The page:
BCE (TSX:BCE) Stock Climbs on HBO Deal


BCE’s (TSX:BCE) Bell Media has reached an agreement with Warner Brothers for exclusive Canadian rights of HBO Max content. Bell’s Crave streaming platform will feature HBO Max content to compete with rival television providers like Netflix. HBO Max is scheduled to launch in May 2020 for $14.99 per month.

HBO Max content will differ from the current HBO Now streaming service by target age group. HBO Now features mostly adult content available on the popular HBO channel. HBO Max will provide more content geared toward children like Sesame Street along with CW originals like Gossip Girl.

This news caused Bell Media stock to steadily rise after the market open on Wednesday by 1.35% or $0.77. By mid-day, the stock was up to $62.88 per share. Canadian investors should seriously consider purchasing Bell Media stock for their Tax-Free Savings Accounts (TFSAs) and Registered Retirement Savings Plans (RRSPs).

Significant market power means less risk

This is the best stock in Canada to own and hold. Bell Media has substantial market power with very little, if any, competition. Together, Bell and its primary competitor Rogers control 63% of the market. Moreover, these two companies are very close in that they jointly own multiple enterprises, including a retail chain and a sports team.

Profits at both Bell and Rogers are safe, and so is any initial investment in their shares. With the 5G revolution rolling out in 2020, Canadians do not need to worry about holding telecommunications stock in their TFSAs or RRSPs. 5G is expected to boost the value of telecommunications stocks with a negligible risk of downside.

Even better: Bell Media stock issues a dividend-yielding 5% of the current share price. It is hard to beat a 5% dividend yield at this level of risk. The best financial decision Canadian savers can make today is the purchase of Bell Media stock.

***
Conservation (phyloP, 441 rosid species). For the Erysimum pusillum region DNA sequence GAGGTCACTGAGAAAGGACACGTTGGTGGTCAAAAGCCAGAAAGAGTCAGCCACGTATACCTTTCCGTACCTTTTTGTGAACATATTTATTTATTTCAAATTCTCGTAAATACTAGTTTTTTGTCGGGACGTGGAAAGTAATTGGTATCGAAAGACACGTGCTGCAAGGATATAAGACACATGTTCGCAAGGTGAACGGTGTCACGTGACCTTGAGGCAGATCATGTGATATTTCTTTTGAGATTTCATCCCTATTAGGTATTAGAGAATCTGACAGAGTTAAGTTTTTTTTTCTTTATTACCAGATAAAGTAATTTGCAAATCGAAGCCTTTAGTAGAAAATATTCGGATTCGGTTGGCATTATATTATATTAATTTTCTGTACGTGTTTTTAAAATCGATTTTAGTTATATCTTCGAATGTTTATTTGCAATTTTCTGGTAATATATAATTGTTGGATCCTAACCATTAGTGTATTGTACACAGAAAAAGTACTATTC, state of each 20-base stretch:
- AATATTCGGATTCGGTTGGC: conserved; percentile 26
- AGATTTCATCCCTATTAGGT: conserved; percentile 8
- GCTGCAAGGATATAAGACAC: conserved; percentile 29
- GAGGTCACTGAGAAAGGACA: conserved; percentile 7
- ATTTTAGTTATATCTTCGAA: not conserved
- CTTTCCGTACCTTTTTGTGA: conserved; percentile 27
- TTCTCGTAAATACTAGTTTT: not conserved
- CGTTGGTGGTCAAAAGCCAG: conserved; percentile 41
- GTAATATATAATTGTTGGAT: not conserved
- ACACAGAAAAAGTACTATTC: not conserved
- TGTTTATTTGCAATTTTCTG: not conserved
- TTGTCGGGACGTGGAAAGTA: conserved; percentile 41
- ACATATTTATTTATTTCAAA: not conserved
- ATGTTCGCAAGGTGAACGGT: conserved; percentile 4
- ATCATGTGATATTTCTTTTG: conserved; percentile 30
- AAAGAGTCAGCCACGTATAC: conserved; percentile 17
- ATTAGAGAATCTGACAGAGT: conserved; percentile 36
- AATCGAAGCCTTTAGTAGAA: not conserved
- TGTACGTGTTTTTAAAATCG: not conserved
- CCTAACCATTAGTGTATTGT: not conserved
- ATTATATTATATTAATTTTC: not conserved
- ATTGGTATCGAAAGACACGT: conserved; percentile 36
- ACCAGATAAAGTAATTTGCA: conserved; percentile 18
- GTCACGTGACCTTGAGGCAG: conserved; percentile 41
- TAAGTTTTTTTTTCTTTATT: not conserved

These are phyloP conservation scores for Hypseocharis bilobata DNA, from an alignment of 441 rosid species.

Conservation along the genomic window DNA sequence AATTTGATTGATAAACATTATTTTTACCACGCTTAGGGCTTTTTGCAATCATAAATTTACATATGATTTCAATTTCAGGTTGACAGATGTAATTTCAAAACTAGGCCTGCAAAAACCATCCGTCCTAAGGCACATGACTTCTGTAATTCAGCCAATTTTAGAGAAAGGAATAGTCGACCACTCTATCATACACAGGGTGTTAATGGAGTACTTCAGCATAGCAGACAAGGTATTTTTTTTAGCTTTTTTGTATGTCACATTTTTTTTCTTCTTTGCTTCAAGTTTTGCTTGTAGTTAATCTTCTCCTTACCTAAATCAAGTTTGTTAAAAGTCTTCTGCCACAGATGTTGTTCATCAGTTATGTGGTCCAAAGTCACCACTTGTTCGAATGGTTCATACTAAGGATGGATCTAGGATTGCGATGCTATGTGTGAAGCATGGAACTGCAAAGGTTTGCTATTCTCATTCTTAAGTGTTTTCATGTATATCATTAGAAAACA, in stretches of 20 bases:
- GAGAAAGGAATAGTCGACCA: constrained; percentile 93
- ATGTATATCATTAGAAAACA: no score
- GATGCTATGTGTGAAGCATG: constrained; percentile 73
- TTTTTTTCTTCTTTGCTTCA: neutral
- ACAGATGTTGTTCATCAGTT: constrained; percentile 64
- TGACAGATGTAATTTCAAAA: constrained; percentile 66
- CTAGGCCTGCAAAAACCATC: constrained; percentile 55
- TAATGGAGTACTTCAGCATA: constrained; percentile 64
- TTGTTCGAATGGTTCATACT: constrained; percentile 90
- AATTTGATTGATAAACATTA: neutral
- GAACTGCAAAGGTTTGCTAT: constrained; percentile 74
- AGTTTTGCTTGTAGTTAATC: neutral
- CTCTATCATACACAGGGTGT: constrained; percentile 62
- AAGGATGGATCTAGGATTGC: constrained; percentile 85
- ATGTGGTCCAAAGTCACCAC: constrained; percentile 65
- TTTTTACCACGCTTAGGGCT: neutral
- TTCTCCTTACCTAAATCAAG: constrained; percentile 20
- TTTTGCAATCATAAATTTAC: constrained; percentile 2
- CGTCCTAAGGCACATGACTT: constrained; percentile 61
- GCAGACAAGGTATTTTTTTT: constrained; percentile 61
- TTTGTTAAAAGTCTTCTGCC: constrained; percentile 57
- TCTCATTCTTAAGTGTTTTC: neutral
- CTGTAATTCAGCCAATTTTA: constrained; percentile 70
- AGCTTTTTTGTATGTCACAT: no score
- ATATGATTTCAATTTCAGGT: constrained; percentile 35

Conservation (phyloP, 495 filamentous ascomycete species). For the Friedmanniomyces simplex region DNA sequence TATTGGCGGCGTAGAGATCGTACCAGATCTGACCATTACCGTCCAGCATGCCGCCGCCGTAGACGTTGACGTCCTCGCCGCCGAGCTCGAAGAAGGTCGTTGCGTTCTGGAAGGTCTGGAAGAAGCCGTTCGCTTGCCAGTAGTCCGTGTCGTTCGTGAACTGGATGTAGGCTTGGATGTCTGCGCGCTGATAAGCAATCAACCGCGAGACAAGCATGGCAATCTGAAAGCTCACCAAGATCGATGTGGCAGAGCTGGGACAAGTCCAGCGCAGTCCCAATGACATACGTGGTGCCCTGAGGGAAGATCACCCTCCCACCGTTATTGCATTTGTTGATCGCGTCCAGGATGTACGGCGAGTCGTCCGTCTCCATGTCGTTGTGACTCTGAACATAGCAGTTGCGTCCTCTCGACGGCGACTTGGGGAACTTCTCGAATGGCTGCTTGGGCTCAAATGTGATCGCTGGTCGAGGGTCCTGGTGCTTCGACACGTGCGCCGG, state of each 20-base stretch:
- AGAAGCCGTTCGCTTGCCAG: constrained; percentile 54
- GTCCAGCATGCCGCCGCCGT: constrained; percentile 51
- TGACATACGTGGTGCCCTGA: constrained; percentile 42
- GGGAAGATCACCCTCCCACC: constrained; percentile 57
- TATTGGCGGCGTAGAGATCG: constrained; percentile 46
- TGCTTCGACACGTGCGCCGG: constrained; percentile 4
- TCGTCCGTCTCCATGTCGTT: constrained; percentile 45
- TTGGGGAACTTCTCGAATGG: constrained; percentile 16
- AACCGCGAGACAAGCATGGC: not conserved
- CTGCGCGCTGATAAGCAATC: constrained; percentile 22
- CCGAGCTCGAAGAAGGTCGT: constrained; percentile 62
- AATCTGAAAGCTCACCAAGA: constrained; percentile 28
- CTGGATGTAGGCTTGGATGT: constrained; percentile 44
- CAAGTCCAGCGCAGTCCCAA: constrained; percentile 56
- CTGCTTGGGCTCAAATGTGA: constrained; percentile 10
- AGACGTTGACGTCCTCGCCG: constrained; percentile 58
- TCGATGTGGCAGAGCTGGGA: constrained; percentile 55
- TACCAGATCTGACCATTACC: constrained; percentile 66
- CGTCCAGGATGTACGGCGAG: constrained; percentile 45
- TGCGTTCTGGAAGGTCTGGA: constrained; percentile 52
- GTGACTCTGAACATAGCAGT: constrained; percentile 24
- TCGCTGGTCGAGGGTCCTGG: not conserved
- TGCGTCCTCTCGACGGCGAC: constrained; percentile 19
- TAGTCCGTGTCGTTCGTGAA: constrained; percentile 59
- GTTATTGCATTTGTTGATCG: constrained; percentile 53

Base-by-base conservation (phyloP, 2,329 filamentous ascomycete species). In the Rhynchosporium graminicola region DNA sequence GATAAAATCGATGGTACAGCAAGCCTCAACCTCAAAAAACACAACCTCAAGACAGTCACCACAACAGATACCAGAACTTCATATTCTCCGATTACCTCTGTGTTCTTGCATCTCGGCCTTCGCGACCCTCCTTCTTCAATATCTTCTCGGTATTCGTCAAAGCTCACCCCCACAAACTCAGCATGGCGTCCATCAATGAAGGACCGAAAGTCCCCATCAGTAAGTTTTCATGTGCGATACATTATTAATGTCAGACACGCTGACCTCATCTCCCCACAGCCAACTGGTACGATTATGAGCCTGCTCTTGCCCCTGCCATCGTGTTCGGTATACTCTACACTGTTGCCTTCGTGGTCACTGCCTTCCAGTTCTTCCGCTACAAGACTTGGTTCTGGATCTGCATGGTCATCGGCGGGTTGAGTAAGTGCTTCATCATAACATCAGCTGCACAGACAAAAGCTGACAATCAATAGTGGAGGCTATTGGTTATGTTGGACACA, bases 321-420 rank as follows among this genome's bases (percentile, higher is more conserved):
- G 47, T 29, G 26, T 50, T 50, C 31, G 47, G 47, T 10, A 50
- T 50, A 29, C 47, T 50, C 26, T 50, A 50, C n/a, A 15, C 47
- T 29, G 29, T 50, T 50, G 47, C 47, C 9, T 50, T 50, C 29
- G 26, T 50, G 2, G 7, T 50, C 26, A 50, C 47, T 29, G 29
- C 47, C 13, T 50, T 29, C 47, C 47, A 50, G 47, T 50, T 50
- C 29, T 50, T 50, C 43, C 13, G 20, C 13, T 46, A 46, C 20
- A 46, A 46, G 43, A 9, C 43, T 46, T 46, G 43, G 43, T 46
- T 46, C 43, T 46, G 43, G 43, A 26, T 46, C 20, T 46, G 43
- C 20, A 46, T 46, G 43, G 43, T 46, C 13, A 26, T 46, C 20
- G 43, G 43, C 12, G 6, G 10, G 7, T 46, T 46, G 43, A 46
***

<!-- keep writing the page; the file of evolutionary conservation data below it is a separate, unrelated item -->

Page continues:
Exclusive content key to business strategy

Media is a fascinating and risky market. The Hollywood movie industry, for instance, is notorious for producing unprofitable content in about 80% of its endeavours.

Netflix, one of the online-streaming pioneers, has pulled off the difficult task of developing a profitable business out of media. Its profit margin rests at 7.5%, with a higher operating margin of 12.5%. The profit margin is the percentage return on all the activities of the business and includes interest expenses on loans.

Netflix is a more highly leveraged company and necessarily has a more significant spread between its profit and operating margins. Much of the debt goes toward creating original content, which drives viewership retention. It isn’t enough for Netflix to just air content; it must also draw in viewers with exclusive movies and television shows.

Exclusive content does not necessarily need to be original; it needs only to be restricted in access. Limited availability is key to the success of streaming services to differentiate their products and compete in the industry. This competitive edge is the reason why investors reacted so strongly to the Bell-HBO streaming agreement on Wednesday.

Bell Media is in a strong position to compete in the streaming wars, and this stock has the power of 5G behind it as well. A Canadian TFSA and RRSP would not be complete without this stock.

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Fool contributor Debra Ray has no position in any of the stocks mentioned. David Gardner owns shares of Netflix. Tom Gardner owns shares of Netflix. The Motley Fool owns shares of and recommends Netflix.

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